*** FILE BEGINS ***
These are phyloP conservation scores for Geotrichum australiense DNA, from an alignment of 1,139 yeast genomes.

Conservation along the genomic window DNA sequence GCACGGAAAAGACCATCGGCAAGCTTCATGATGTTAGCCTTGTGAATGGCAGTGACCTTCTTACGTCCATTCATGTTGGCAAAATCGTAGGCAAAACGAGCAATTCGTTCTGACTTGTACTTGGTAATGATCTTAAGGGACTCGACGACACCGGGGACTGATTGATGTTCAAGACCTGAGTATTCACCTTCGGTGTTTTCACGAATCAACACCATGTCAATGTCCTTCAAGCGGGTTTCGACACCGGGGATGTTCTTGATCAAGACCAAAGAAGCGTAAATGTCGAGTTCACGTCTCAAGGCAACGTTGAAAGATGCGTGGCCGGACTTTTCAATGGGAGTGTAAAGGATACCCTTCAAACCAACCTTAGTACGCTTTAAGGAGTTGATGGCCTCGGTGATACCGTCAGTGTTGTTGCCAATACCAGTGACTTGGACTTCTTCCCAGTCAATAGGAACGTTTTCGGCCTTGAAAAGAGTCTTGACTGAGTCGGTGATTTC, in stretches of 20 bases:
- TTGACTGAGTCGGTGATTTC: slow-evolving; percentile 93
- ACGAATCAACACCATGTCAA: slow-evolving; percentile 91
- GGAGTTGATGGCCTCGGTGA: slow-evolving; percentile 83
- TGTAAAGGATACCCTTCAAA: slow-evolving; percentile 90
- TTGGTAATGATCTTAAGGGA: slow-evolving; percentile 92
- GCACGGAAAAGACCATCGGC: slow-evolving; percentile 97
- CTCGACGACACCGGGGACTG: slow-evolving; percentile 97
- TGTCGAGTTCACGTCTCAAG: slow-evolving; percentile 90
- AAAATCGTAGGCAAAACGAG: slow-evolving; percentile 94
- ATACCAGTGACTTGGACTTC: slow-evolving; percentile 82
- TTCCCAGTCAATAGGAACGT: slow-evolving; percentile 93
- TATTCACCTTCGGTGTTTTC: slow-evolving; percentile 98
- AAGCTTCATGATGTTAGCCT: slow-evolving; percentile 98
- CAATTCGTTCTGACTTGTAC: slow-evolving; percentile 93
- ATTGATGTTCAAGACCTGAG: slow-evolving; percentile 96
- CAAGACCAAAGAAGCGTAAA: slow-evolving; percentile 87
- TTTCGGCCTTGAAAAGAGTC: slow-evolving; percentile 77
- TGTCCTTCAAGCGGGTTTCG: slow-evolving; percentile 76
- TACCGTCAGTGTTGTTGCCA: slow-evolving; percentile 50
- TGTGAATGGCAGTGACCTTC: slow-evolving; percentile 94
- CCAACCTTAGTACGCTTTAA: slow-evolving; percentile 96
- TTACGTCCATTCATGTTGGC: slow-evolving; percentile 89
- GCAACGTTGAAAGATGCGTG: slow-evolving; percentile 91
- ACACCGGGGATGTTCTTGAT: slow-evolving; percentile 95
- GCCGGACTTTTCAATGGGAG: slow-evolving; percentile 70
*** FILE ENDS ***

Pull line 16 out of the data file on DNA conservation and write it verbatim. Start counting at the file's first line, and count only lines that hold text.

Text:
- CAATTCGTTCTGACTTGTAC: slow-evolving; percentile 93